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Time and Tide Bells are exceptional public artworks by sculptor Marcus Vergette. This one is on the coast north of Mablethorpe. They stand near the high tide mark at sites round the coast. Played by the movement of the water, the bell creates a varying, gentle, musical pattern, changing as the tide rises.
Humanity is continuing to release greenhouse gasses at an ever faster rate. Global heating proceeds, melting the ice caps and raising the level of the seas. Habitat loss, the climate crisis and ocean acidification are causing the Earth’s sixth mass extinction.
The Time and Tide Bell rings out a warning that all must heed. The Bells are powerful catalysts for a broad range of activities; celebrations, education, exhibitions, and much more. They are about people and creativity. Our ambition is to find ever new ways of stimulating creative work, relating to the sea that connects and divides us and its remorseless rise in level, driven by the global heating that our greenhouse gas emissions are causing.
Bells have already been installed: at Appledore, Devon; on Bosta Beach, Gt. Bernera, Outer-Hebrides; at Trinity Buoy Wharf, London; at Aberdyfi, Wales; at Cemaes Bay on Anglesey and at Morecambe, Lancashire. Ours is the seventh. More Time and Tide Bells are planned; 15 in total, permanent in a rapidly changing world. Join us on our journey. Our Bell stands near North End, Mablethorpe, on the beach north of where the path from the Ferryboat Inn emerges, within the Saltfleetby-Theddlethorpe Dunes National Nature Reserve. Nearest postcode is LN12 1QQ. t is also accessible from Crook Bank carpark, Theddlethorpe.
Sited between the high and low water marks it rings around high tides. The Bell rings quite gently; you will have to be on the beach nearby to hear it. This part of the Lincolnshire coast is easily accessible on foot yet gives a feeling of remoteness. It has a rich past, with people adapting to the changing environment of a shifting coastline. There’s a wealth of wildlife on land and off-shore. Global heating brings an uncertain future.
This coast is changing, extending and retreating in different areas. The Bell is close to the point on the beach where the accretion of sand to the north stops and its erosion to the south begins. Explore the coast’s changing character through history and think about its future. We’re looking at the local geology and wildlife and at changes in sea level and climate since the Ice Age. From the archaeology of the Mesolithic landscape of Doggerland to the recent history of the Marsh with its wartime defences, we are brought up to modern times. Thinking of the future, including managing coastal defences and flood risk, with global heating set to increase sea level by a couple of metres in the lifetimes of today’s children, and the eventual abandonment of the land to the Greater North Sea, is a big part of the Time and Tide Bell project.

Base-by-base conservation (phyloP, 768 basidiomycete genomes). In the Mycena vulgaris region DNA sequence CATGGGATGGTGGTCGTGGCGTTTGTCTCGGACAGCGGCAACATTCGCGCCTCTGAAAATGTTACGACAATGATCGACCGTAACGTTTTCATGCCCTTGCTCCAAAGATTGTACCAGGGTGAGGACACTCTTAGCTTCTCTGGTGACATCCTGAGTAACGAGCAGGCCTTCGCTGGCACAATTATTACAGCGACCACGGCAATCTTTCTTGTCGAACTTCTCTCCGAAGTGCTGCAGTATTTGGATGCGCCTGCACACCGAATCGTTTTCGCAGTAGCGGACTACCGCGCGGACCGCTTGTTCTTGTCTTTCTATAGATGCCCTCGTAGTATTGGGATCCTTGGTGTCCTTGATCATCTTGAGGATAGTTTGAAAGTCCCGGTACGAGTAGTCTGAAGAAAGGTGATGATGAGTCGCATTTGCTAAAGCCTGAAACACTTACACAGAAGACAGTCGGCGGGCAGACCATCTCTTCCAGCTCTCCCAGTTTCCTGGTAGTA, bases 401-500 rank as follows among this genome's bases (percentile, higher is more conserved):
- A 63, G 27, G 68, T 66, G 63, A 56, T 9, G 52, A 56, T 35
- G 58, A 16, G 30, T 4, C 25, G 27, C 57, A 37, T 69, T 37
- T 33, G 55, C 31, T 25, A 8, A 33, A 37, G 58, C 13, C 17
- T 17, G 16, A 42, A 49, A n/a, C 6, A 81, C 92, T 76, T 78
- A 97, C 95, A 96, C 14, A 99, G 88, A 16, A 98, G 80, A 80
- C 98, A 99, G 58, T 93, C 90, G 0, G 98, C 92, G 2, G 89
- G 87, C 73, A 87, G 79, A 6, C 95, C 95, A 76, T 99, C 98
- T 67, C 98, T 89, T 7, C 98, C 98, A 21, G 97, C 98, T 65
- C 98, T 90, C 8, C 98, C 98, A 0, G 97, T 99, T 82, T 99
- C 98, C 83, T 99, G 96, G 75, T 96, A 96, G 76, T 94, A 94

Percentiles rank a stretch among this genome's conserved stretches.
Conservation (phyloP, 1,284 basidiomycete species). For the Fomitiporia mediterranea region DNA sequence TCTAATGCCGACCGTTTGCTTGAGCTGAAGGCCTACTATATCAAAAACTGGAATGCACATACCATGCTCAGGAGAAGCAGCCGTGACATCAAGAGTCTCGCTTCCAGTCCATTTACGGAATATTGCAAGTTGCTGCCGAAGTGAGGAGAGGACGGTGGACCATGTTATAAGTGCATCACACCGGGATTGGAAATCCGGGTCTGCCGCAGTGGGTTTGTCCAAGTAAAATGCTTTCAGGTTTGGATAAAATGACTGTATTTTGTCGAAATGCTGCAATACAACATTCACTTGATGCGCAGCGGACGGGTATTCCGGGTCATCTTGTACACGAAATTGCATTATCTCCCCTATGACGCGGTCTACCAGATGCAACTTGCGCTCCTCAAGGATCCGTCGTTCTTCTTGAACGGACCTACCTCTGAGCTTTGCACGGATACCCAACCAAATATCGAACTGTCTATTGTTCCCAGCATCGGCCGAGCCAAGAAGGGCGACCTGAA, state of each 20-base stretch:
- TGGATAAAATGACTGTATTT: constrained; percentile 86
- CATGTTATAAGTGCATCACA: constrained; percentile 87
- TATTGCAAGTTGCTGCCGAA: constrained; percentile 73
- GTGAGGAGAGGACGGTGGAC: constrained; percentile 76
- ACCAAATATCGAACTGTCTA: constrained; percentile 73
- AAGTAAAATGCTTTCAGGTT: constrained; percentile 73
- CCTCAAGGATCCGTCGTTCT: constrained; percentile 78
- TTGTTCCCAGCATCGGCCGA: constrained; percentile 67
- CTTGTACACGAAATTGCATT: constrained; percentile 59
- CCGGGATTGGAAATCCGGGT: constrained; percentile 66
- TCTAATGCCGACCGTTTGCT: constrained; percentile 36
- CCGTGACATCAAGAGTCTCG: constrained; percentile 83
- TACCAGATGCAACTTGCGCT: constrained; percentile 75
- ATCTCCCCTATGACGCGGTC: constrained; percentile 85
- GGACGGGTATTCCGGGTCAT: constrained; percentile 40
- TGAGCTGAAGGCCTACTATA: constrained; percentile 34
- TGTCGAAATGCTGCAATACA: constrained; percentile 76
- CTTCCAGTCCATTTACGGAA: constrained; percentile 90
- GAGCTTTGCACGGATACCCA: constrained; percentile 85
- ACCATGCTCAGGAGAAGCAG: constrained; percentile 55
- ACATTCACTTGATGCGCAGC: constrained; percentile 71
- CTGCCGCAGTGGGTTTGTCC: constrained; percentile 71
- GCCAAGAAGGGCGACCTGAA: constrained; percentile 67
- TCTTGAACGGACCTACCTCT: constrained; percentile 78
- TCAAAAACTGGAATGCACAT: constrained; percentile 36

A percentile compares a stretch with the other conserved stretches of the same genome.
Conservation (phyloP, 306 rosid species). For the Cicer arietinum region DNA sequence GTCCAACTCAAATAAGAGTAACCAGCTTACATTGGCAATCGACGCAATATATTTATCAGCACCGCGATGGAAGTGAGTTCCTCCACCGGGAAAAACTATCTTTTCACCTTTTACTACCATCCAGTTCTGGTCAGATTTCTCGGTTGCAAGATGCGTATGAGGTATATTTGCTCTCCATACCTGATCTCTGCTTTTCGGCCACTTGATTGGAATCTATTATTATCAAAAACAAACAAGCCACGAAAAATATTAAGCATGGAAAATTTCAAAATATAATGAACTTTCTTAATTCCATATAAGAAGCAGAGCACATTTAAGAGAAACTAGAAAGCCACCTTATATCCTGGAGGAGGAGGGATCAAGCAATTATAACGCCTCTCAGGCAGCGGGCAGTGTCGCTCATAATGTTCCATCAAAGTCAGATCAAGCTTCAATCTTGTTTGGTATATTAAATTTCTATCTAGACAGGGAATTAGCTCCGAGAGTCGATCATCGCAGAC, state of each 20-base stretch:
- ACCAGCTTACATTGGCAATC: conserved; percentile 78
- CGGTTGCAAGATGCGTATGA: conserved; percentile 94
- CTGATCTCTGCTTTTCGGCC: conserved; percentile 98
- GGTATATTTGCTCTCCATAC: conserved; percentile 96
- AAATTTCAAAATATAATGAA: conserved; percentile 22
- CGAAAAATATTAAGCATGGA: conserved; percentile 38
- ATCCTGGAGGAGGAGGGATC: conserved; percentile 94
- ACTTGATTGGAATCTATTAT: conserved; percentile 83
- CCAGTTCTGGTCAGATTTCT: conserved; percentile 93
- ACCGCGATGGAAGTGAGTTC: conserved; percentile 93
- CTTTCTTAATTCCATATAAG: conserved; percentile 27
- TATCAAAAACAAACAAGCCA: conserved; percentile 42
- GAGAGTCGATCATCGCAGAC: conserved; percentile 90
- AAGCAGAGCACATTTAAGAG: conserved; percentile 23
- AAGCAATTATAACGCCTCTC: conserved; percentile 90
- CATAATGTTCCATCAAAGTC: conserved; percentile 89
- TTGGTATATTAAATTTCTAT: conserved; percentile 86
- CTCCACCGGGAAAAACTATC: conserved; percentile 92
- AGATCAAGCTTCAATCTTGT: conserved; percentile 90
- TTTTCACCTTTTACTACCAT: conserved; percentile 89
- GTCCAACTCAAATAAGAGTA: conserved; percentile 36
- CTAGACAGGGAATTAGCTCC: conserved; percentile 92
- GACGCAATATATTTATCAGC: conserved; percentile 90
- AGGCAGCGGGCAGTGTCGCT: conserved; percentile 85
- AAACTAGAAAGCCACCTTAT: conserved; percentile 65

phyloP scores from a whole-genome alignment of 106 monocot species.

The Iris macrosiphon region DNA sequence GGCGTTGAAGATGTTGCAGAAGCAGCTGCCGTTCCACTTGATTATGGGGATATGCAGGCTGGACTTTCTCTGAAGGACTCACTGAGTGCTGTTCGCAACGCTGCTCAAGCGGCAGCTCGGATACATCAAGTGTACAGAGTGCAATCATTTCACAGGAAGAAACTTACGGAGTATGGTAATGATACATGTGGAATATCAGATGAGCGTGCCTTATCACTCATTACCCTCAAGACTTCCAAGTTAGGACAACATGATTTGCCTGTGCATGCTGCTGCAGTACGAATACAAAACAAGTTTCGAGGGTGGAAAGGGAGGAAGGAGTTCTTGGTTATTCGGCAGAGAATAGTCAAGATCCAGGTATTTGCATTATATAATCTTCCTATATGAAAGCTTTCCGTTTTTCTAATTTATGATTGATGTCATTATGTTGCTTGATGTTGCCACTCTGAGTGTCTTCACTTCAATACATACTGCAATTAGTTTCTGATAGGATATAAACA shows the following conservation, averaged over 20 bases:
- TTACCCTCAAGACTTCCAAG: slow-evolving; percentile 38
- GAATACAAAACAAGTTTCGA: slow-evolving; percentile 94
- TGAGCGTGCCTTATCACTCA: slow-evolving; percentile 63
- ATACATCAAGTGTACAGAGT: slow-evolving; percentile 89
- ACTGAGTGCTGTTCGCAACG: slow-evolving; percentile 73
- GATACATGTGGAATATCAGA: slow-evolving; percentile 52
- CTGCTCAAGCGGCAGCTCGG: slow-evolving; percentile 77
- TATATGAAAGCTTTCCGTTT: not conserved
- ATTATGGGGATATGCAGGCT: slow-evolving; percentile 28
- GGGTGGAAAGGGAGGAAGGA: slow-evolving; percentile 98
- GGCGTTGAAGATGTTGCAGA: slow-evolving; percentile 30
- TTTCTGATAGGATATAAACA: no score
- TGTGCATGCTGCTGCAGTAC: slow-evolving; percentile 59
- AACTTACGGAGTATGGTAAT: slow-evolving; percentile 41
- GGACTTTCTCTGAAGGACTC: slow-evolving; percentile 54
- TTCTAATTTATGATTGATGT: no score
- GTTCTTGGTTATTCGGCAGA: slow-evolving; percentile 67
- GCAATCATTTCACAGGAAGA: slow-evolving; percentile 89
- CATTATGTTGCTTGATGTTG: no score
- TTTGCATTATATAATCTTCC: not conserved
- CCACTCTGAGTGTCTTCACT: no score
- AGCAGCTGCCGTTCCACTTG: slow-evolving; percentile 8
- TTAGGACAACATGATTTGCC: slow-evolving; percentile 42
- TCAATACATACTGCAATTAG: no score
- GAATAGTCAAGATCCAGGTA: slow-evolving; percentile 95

Art helps us understand and find meaning.
The Time and Tide Bell is much more than a public sculpture just to be looked at. It sparks conversations and gets people involved in art projects to explore our connections with the sea and the coastal environment, in the past and into the future. We have been staging a series of art exhibitions bringing attention to the Time and Tide Bell and encouraging people to visit the Lincolnshire coast. Our art shows are themed on issues including the coastal environment, marine biodiversity, migration and the people associated with climate science. About half of all Lincolnshire’s wildlife species live off-shore, hidden beneath the waves. The Bell brings our attention to the marine life. We’re working with the Lincolnshire Wildlife Trust to make the sea-life better known and protected.
As a not-for-profit community arts organisation, we want to involve you, as artists and as audiences, in our projects.
Learn more? www.bit.ly/TimeandTideBell